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Paying off your mortgage is a momentous event, and one that should be celebrated. However, before popping open the bubbly, it’s important to know what happens when you pay off your mortgage to avoid any unpleasant surprises. This includes obtaining the proper payoff documents, closing out your escrow account, and making sure you redirect your tax and homeowners insurance bills so you don’t miss a payment.
What documents do you get after paying off a mortgage?
After paying off your mortgage, you should receive several documents from your mortgage lender stating the loan is paid in full. The first document is the release of mortgage, or release of deed, that states there is no longer a lien on your house, says Wayne Brown, senior partner of Dugan Brown, a financial planning firm in Dublin, Ohio.
You also should receive canceled loan documents such as a promissory note, he says. "This allows you to prove that you have, in fact, paid off the loan in full, even if you do not yet have the release of mortgage," Brown says. In addition, you should receive a certificate of satisfaction along with a statement saying your balance has been paid in full, he says.
THINGS YOU SHOULD KNOW
While the mortgage lender often files the necessary documents to release the lien on your house, that’s not always the case. To verify the lien has been removed, call your local county clerk or registrar for confirmation. It’s possible you may also find the information online, but you may have to go in person to the local courthouse and search the real estate property records yourself. Make sure to get a copy of the cancelled lien for your records.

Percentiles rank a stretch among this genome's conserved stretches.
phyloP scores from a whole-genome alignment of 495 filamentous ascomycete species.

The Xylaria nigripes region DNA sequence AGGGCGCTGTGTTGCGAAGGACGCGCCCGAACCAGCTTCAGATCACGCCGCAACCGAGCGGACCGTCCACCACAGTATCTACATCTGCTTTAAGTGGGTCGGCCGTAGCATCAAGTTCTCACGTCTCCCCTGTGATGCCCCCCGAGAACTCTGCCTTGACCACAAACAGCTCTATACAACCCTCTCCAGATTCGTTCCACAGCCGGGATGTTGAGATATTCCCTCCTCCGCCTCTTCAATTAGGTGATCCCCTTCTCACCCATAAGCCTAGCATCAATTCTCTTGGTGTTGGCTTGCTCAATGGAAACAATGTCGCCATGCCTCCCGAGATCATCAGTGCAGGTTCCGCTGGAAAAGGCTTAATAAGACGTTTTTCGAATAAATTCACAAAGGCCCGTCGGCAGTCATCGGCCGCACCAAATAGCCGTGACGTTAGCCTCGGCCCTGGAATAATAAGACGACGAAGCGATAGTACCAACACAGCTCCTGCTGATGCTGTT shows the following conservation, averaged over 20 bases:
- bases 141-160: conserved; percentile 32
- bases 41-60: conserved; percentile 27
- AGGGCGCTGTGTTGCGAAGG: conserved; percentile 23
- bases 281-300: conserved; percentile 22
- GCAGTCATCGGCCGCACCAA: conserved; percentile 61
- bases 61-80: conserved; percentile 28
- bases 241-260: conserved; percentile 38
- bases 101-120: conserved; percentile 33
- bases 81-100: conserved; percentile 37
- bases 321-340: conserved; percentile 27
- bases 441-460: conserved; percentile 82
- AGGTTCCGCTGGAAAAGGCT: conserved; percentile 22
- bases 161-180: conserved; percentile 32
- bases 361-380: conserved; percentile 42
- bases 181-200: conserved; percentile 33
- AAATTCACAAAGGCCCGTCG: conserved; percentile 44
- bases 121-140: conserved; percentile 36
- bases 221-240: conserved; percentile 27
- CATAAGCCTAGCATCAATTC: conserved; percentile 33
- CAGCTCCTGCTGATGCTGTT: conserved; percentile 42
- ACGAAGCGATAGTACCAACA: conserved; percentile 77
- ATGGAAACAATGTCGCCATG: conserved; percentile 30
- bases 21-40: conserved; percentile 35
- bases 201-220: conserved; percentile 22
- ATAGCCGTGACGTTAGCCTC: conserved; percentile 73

If the lien has not been removed, show the clerk your certificate of satisfaction stating your balance has been paid in full. The clerk will file these documents, which will remove the lien from your property.
You also should verify your mortgage is listed as paid on your credit report. If your credit report states the loan is still outstanding after a reasonable amount of time, you should file a dispute with the credit-reporting agencies and, if necessary, the Consumer Financial Protection Bureau (CFPB).
What to do after paying off your mortgage
After paying off your mortgage, there are some additional steps you must take to close out the mortgage.
1. Stop any automatic payments to your mortgage lender.
"Too often, people forget that they had automatic payments set up to pay down their mortgage, so it is important to make sure these are stopped so unnecessary payments aren’t made," Brown says.
2. Close out the escrow account, and redirect any related billings.
If you have a balance in your escrow account, make sure it is refunded to you. Also, you need to make sure all future property tax and homeowners insurance billing statements come to you, not your mortgage lender.
"Contact your tax collector, and make sure you receive property tax statements moving forward instead of the institution that held your mortgage," Brown says. "Contact your insurance company, and let them know that you’ll be paying the bills directly from now on so they can remove any third parties from your policies."